1319 2 McElligott, A., The Collapse of Weimar, History Today, from the compendium, Book III 3 Bessel, R., Why Did the Weimar Republic Collapse?, from the compendium, Book III. pp. 148 4 ibid, pp. 121 5 ibid, pp. 133 6 Bracher, K.D., The Nazi Takeover, , from the compendium Book IV, pp. 1319 7 Layton, G., From Bismarck to Hitler: Germany 1890-1933, pp. 89 8 ibid, pp. 90 9 ibid 10 ibid, pp. 91 11 Bessel, R., Why Did the Weimar Republic Collapse?, from the compendium, Book III. pp. 124 12 ibid 13 Fulbrooke, M., A Concise History of Germany, pp. 172 14 ibid, pp. 173 15 Salmon, P., Weimar Republic: Could it have survived?, Modern History Review, from the compendium Book III, pp. 10 16 Layton, G., From Bismarck to Hitler: Germany 1890-1933, pp. 98 17 ibid 18 Salmon, P., Weimar Republic: Could it have survived?, (1992) Modern History Review, from the compendium Book III, pp. 9 19 Bessel, R., Why Did the Weimar Republic Collapse?, from the compendium, Book III. pp. 141 20 ibid 21 ibid, pp. 132 22 James, H., Economic Reasons for the Collapse of the Weimar Republic, from the compendium Book III. pp. 30 23 ibid, pp. 133 24 Bracher, K.D., The Nazi Takeover, , from the compendium Book IV, pp. 1319 25 Salmon, P., Weimar Republic: Could it have survived?, (1992) Modern History Review, from the compendium Book III, pp. 10 ?? ?? ?? ?? ...read more.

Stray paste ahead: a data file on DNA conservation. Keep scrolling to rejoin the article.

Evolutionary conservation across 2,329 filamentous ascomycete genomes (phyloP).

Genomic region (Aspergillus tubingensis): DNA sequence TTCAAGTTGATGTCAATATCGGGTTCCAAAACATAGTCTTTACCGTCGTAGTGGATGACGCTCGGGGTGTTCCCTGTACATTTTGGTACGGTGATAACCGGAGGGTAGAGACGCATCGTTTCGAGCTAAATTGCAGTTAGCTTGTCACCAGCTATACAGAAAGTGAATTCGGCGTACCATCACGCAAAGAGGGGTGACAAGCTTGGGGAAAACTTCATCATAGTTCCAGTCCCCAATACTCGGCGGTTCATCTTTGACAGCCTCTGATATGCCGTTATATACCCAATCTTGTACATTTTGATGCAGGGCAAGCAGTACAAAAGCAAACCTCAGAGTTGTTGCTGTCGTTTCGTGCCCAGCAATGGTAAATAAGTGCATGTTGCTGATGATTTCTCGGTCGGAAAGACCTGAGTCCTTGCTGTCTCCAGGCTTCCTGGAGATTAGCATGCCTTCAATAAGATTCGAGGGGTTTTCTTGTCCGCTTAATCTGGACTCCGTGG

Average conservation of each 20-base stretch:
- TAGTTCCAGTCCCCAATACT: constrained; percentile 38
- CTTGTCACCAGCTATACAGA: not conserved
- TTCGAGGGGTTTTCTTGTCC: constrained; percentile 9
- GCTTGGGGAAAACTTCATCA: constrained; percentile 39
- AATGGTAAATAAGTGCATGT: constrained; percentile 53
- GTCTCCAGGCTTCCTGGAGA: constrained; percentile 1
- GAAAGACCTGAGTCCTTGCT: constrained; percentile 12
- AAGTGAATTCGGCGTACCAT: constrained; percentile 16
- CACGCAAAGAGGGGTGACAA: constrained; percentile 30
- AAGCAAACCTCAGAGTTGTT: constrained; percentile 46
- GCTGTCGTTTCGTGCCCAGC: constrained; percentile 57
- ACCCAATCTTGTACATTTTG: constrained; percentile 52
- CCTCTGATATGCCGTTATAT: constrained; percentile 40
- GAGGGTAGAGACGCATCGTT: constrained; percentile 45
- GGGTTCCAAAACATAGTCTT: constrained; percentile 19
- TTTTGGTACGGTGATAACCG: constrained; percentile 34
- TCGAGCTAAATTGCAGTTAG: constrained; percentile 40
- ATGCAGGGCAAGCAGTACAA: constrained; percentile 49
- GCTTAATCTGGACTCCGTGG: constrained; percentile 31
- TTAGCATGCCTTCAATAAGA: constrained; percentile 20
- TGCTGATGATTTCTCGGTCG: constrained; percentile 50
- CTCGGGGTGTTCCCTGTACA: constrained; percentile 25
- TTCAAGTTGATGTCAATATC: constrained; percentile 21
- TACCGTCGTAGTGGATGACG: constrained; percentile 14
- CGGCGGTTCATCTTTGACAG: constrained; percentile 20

The above preview is unformatted text

This student written piece of work is one of many that can be found in our GCSE Germany 1918-1939 section.

Found what you're looking for?

  • Start learning 29% faster today
  • 150,000+ documents available
  • Just £6.99 a month

Not the one? Search for your essay title...
  • Join over 1.2 million students every month
  • Accelerate your learning by 29%
  • Unlimited access from just £6.99 per month

See related essaysSee related essays

Related GCSE Germany 1918-1939 essays

  1. Marked by a teacher

    Treaty Of versailles

    5 star(s)

    I agree that Germany was not treated fairly at Versailles and that the treaty was harsh for various reasons. Firstly the treaty was a diktat. This meant that Germany could not negotiate during the proceedings of the treaty. But at first it was meant to be a cease-fire which meant that Germany could have a say of their future.